A few years ago much marketing noise was made about Big Data. Every software vendor suddenly had a Big Data suite; you could suddenly buy Big Data capable hardware; consultants and experts would release thought pieces, blogs and books all about Big Data and how it would change the world. The reality of course was slightly different: Big Data meant…well, it meant whatever you wanted it to mean for your commercial purpose. For some people, what didn’t fit in an Excel spreadsheet was Big Data, for others with actually large collections of data to process it was often hard to sort the wheat from the PR chaff and find a solution that worked.
Those of us in the search engine sector would occasionally mention that we’d been dealing with not inconsequential amounts of data for many years (for example, the founders of Flax met while building a half-billion-page web search engine back in 1999). We already knew something about distributed computing, clusters of servers and how to scale for performance and reliability. There’s even some shared history: Hadoop, the foundation of so many Big Data architectures, was created by the same person who created the search library Lucene and the web crawler Nutch – so he could build a big search engine. As a result we ended up with suites of Big Data-capable software where the clever bit was… search technology.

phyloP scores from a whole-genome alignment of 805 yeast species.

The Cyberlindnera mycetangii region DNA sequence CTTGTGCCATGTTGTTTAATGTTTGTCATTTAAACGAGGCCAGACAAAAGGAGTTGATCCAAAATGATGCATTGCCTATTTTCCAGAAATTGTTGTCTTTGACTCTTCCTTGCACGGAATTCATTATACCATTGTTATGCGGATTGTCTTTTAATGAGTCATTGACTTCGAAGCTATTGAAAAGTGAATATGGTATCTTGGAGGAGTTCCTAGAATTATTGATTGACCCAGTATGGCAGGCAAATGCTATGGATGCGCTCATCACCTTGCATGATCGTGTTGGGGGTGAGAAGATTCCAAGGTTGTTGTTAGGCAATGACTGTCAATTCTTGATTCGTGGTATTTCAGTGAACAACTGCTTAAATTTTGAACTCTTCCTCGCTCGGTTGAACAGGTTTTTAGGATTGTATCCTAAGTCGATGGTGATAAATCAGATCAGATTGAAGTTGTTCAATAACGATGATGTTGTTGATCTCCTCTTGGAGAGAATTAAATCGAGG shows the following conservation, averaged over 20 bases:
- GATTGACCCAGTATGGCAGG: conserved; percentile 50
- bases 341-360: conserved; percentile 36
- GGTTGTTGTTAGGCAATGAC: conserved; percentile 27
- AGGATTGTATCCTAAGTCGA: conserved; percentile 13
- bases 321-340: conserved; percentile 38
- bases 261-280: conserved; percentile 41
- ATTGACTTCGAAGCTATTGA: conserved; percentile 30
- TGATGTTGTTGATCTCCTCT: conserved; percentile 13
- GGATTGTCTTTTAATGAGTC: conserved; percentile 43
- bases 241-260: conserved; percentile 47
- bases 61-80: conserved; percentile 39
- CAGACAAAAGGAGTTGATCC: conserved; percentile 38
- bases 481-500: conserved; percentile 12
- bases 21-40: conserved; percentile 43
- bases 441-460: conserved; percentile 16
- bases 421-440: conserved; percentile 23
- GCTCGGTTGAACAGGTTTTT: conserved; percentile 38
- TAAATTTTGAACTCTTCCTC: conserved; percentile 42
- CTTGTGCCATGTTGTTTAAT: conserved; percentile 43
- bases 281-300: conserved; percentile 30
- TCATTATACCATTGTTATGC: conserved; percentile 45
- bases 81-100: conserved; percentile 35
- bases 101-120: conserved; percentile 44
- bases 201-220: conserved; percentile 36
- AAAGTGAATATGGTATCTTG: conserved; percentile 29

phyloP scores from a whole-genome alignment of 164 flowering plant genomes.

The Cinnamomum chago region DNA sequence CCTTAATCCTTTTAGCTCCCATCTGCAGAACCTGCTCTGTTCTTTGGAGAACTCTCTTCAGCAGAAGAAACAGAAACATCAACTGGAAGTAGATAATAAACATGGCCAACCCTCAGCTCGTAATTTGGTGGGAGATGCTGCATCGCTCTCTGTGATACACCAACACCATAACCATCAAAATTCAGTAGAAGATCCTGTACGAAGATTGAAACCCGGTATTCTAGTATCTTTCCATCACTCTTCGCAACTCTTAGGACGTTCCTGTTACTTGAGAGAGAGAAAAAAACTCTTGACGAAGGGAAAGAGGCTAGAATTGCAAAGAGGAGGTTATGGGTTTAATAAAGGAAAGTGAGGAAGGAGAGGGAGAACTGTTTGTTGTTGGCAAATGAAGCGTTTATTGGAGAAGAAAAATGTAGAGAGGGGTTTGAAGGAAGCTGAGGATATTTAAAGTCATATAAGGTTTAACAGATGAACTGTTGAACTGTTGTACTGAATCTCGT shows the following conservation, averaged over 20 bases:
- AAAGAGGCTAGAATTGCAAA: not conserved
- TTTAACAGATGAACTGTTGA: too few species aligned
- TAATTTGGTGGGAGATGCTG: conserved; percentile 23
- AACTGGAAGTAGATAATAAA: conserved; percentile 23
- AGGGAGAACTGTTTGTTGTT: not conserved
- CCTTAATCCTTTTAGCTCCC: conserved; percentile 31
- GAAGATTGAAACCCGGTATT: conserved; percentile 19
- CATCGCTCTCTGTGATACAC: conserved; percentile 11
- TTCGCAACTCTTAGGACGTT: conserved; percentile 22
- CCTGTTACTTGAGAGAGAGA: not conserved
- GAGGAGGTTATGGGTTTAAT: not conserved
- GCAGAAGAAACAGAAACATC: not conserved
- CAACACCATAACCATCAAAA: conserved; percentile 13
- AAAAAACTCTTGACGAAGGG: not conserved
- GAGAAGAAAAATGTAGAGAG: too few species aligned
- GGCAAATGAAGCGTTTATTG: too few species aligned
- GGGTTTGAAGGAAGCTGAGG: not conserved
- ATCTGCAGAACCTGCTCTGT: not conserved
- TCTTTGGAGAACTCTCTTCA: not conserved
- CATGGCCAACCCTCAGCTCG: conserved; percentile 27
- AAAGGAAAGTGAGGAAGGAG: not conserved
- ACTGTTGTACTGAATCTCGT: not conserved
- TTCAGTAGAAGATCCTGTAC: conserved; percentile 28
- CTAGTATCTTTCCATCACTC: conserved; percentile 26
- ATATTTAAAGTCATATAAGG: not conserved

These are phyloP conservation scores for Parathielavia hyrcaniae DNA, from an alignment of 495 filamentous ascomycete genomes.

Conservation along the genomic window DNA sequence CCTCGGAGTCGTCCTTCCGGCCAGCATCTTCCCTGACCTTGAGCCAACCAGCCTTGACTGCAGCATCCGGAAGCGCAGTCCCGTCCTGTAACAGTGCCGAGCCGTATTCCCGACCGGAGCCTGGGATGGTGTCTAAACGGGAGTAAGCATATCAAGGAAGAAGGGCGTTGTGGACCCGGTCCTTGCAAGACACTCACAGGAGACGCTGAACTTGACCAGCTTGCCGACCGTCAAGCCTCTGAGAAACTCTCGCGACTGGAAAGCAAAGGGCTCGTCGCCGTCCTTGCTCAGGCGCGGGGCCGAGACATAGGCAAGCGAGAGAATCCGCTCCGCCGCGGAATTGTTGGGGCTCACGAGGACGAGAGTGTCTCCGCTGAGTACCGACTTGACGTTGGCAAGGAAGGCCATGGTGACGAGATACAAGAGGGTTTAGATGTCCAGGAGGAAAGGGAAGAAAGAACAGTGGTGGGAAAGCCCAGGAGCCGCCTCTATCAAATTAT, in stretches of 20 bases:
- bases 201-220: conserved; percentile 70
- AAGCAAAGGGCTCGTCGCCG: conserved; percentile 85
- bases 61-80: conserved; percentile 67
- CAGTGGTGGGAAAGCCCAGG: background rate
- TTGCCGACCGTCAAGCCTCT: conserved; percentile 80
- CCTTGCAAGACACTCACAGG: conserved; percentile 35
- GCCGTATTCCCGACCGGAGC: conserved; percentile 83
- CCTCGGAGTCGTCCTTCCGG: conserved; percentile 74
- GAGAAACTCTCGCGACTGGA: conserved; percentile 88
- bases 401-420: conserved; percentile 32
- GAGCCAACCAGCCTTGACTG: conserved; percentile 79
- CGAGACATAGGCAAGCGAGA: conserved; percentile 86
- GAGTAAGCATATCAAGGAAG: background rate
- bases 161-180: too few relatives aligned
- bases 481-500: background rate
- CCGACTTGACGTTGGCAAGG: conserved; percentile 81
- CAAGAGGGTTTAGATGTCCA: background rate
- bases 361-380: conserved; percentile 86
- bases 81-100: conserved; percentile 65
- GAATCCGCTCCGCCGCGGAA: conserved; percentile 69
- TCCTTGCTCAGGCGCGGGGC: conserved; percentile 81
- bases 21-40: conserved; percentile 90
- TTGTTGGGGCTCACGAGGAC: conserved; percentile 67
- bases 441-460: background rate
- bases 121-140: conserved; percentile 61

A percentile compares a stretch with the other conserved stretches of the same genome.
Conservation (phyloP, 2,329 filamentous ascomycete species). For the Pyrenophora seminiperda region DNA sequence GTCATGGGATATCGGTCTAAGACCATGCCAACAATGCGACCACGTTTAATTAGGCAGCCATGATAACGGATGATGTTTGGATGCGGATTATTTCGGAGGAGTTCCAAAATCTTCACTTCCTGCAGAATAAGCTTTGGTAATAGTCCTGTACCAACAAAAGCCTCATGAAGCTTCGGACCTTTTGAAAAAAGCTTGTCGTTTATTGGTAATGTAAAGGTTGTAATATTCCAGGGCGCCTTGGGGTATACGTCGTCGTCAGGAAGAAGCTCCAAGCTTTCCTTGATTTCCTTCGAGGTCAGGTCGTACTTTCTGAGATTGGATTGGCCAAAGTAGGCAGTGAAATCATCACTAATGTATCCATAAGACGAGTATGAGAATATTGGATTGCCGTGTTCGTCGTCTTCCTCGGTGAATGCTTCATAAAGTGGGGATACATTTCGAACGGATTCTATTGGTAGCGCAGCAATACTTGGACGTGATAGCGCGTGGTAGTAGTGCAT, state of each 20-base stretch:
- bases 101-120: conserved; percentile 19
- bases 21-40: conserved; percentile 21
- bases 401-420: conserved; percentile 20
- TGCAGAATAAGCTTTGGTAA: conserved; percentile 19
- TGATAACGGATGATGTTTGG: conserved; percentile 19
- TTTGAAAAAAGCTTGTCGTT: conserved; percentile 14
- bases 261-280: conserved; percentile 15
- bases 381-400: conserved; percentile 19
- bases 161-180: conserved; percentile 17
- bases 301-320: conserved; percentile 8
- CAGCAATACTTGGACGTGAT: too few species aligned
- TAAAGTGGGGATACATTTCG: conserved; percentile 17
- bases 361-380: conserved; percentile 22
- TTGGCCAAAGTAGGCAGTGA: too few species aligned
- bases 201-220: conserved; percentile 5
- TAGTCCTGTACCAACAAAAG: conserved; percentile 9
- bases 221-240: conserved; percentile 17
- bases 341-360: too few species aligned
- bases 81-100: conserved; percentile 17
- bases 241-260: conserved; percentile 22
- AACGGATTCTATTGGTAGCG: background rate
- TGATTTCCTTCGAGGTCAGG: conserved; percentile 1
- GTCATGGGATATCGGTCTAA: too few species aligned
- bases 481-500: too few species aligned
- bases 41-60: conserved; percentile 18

We’re at a similar point now with AI. No matter how many pictures of humanoid robots they use, what people are calling AI is not the Terminator or a robot companion built by a reclusive billionaire. It’s generally a combination of techniques such as machine learning (ML) and natural language processing (NLP), some of which have been around for decades, which can (if you get them right) spot patterns in data, recognise graphical shapes, analyze human speech etc. Getting them right is the hard bit – you need good, reliable signals; models that work and most importantly clever people to put it together (and few of these people are available).
Again, some of the most interesting (and more likely to be real, rather than just a dodgy prototype thrown together in the hope that Google will buy your startup) work is happening in the world of search, where the underlying and necessary fundamentals of large-scale data processing, text processing, user interaction and matching are well understood through decades of experience. Here, AI techniques can be applied with practical results – for example, Learning to Rank which cleverly re-orders search results based on signals important to the business or user. So again, underneath the current trend we find a dependence on search technology. It’s unfortunate that some commentators have assumed that this means that everything in search is powered by magic AI – rather the reverse in some cases.
Activate, a conference previously known as Lucene Revolution and run by our partners Lucidworks, has brought together AI and search deliberately to explore these connections. We’re looking forward to attending next month – come and find us if you want to discuss your project!